Proposed Amendments to DGCL on Stockholder Contracting Would Create More Problems Than They Purportedly Solve

Sarath Sanga is a Professor of Law and Co-Director of the Center for the Study of Corporate Law at Yale Law School and Gabriel Rauterberg is a Professor of Law at the University of Michigan Law School. Related research from the Program on Corporate Governance includes Letting Shareholders Set the Rules by Lucian A. Bebchuk.

A new frontier of corporate law jurisprudence has emerged. At issue are the limits of corporate contractual freedom and stockholders’ power to change the rules of Delaware corporate law. Recent key cases include the Delaware Supreme Court’s decision in Manti v. Authentix (on waiving appraisal rights) and last year’s decision in New Enterprise Associates v. Rich (on waiving the right to sue for breach of fiduciary duty). Both decisions affirmed stockholders’ power to contract around the rules of corporate law.

            But this year saw an exception. In Moelis, Vice Chancellor Laster issued a narrow ruling invalidating a small number of provisions in an unusually extreme stockholder agreement. The Moelis stockholder agreement gave an entity controlled by Kenneth Moelis, the founder and CEO of Moelis & Co., veto rights over almost every corporate decision of consequence, including over whom to recommend to stockholders for election to the board. Vice Chancellor Laster held that, while many of the rights may individually be lawful and even commonplace, collectively they went too far. A corporation cannot cede that much governance power without running afoul of a centerpiece of Delaware’s corporate law statute: DGCL Section 141(a), which famously enshrines Delaware’s board-centric model of corporate governance.

In response, last week the Council of the Corporation Law Section of the Delaware State Bar Association released a draft of proposed amendments to the DGCL (“Amendments”) designed to overturn Moelis. One of the Amendments would give corporations power to:

Make contracts with one or more current or prospective stockholders . . . , [in which] the corporation may agree to:

(a) restrict or prohibit itself from taking
actions specified in the contract, . . . 

(b) require the approval or consent of one
or more persons or bodies before the corporation may take actions specified in
the contract . . ., and 

(c) covenant that the corporation or one or
more persons or bodies will take, or refrain from taking, actions specified in
the contract . . . .

Simply put, the Amendment would empower a corporation to agree to (a) not do something, (b) do something only with permission, and (c) make sure something is done (or not done).

The Amendments may be well-intentioned, but regardless of one’s view of Moelis, they are not well-suited to their purpose. They would not resolve the deep legal uncertainties inherent in stockholder agreements such as the one at issue in Moelis. Instead, they would replace a century of nuanced if imperfect Delaware jurisprudence with an open-ended statement that enables too much to be taken at face value.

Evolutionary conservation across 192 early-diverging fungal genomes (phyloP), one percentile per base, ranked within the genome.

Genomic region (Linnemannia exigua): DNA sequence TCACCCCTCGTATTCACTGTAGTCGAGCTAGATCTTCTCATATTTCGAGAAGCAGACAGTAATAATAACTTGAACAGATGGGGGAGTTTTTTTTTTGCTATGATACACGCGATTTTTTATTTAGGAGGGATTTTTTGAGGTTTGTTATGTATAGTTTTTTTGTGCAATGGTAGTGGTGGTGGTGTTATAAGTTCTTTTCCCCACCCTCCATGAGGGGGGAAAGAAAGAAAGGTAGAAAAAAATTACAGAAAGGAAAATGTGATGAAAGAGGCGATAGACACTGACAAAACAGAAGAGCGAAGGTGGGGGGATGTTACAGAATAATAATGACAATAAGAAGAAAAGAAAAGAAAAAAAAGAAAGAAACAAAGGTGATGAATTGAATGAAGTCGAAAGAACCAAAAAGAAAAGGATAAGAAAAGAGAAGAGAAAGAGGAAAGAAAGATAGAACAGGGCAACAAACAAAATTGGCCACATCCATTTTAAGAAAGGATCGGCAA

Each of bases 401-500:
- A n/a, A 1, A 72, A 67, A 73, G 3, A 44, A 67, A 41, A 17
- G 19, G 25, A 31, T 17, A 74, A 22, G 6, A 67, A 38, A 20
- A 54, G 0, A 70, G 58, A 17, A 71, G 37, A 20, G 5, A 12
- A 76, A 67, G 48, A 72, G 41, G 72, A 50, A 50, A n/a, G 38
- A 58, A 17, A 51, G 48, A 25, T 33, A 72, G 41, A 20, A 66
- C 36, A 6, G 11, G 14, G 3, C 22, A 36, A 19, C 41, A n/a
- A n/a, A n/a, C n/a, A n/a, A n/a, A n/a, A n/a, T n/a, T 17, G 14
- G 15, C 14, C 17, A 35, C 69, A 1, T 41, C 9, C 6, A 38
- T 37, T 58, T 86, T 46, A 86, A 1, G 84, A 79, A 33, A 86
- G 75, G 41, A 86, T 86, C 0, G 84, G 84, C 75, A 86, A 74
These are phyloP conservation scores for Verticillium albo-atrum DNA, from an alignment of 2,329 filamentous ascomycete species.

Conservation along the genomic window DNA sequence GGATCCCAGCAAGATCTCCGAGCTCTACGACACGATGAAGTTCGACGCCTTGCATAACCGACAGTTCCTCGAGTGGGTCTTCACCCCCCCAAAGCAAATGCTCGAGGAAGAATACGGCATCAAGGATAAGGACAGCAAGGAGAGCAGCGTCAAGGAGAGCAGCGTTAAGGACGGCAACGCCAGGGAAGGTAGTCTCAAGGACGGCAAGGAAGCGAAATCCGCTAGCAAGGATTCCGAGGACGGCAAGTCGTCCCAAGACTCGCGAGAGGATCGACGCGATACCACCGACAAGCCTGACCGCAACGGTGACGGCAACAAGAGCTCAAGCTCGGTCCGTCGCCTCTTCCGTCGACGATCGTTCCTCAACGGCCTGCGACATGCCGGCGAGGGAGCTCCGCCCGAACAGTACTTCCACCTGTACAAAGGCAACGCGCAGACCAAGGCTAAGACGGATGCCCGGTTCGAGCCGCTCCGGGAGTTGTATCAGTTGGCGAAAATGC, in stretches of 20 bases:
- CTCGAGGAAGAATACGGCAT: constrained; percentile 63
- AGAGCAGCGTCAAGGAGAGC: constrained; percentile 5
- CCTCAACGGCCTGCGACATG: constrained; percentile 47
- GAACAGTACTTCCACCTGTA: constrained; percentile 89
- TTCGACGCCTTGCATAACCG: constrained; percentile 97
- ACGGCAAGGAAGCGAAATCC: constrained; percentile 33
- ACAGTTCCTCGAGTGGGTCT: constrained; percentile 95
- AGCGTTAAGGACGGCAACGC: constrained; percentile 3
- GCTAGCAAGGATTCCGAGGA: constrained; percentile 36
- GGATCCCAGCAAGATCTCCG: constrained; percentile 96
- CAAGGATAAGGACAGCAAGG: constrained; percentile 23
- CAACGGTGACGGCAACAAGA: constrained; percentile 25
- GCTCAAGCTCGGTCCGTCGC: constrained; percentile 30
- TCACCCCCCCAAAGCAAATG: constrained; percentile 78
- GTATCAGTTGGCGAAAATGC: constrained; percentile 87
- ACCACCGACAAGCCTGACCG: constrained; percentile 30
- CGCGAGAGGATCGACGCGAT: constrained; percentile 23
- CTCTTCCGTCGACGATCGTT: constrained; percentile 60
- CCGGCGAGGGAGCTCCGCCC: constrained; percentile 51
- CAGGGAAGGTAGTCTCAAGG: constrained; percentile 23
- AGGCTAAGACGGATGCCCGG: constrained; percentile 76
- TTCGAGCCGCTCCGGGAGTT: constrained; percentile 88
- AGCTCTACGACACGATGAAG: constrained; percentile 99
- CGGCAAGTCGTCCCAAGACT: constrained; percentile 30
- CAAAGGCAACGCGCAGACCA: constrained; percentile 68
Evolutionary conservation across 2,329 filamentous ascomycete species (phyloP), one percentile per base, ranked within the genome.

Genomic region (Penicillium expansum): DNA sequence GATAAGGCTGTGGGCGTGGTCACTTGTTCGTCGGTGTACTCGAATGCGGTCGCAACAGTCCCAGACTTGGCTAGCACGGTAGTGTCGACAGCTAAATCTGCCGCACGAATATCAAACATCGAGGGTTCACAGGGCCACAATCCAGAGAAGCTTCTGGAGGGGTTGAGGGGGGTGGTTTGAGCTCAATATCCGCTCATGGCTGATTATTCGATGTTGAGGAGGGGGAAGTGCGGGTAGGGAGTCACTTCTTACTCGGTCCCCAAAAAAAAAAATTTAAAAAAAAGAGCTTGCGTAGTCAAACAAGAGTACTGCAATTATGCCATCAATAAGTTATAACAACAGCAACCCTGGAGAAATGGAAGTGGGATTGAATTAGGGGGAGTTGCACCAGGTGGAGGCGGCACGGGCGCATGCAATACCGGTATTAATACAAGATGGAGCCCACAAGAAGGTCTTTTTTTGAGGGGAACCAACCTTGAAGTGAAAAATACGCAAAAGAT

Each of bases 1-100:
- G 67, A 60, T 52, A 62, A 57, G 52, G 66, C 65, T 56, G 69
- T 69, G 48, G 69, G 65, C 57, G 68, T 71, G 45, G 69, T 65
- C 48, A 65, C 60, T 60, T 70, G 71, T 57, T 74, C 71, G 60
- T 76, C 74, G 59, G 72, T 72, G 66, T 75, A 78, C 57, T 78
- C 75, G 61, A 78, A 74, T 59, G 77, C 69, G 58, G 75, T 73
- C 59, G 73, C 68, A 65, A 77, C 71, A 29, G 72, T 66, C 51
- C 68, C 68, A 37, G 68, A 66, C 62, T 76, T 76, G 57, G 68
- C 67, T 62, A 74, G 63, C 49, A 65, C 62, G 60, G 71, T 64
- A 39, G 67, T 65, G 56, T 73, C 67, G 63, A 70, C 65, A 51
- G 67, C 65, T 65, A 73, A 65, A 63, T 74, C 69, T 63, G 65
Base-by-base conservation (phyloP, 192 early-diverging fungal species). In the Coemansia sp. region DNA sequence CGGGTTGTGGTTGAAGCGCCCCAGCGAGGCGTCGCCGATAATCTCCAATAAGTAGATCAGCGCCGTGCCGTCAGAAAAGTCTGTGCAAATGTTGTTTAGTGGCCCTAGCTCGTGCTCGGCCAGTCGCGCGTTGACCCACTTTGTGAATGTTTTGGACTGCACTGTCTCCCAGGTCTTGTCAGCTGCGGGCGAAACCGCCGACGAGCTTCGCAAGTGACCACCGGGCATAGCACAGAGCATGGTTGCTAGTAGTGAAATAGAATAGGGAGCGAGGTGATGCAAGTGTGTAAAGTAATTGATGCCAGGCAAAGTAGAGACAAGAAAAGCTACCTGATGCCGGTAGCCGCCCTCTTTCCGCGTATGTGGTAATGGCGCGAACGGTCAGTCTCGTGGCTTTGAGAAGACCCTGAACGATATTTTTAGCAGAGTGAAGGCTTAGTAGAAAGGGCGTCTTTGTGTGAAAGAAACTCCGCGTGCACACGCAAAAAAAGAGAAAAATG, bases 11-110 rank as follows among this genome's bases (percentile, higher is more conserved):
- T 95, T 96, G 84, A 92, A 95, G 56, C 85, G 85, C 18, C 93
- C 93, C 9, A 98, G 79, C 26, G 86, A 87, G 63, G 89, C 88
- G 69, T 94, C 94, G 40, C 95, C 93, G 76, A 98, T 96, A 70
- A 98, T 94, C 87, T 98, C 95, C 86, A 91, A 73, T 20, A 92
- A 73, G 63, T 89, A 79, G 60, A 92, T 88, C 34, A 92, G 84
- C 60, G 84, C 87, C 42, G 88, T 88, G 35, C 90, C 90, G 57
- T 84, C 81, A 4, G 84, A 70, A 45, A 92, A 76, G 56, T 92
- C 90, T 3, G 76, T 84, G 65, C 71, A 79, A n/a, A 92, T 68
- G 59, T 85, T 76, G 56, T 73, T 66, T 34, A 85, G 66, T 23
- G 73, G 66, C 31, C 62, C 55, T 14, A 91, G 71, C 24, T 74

On its face, the Amendment seemingly authorizes corporations to enter any contract changing any aspect of corporate governance. But that cannot be its intended effect. Do the Amendments intend, for example, to empower a corporation to promise its directors that it will never sue them, even for an intentional tort or bad faith act? Do the Amendments intend to empower a board to cede 100 percent of its decisionmaking power to a single person? The answers to these questions cannot be yes.

The Amendments would also conflict with other parts of the statute. DGCL 141(b) provides that only natural persons can serve on a board, but the Amendments would enable a corporation to contractually cede one or more seats to an outside entity. Is this an intended consequence? If so, then far more is at stake than the agreement rejected in Moelis.

So what should be done? Take a lesson from the DGCL itself and consider Section 102(b)(7), which allows corporations to adopt a charter provision eliminating directors and officers’ liability for breach of the duty of care. Like the proposed Amendment, Section 102(b)(7) also overturned a judicial opinion unpopular with the corporate bar. But it did so in a clear and well-targeted fashion that precisely articulated not just what the corporation could do, but how it could go about doing it.

The harder question here is not so much whether a corporation should be able to contract around a given statutory or common law rule—but how. That is, the challenge lies not in deciding that a corporation should be able to contract around many of the statutory rules, but rather in fashioning the right recipe that a corporation should follow to contract around a rule. The focus needs to be on designing the right altering rule for changing a default, one that enables value-creating innovation while limiting opportunities for abuse. Altering rules are the basic building blocks of private ordering. Yet Delaware’s approach to altering rules is uncharacteristically unsystematic, especially when compared to its typically thoughtful and systematic approach to most everything else in corporate law.

At the present, the law of stockholder contracting is fraught with legal uncertainty. Corporations need guidance, and both the Delaware legislature and the Council of the Corporation Law Section are the right institutions to provide it. The question is not whether corporations can form contracts to alter governance—we know they can. The Amendments, which restate that fact without qualification, would only exacerbate the uncertainty.

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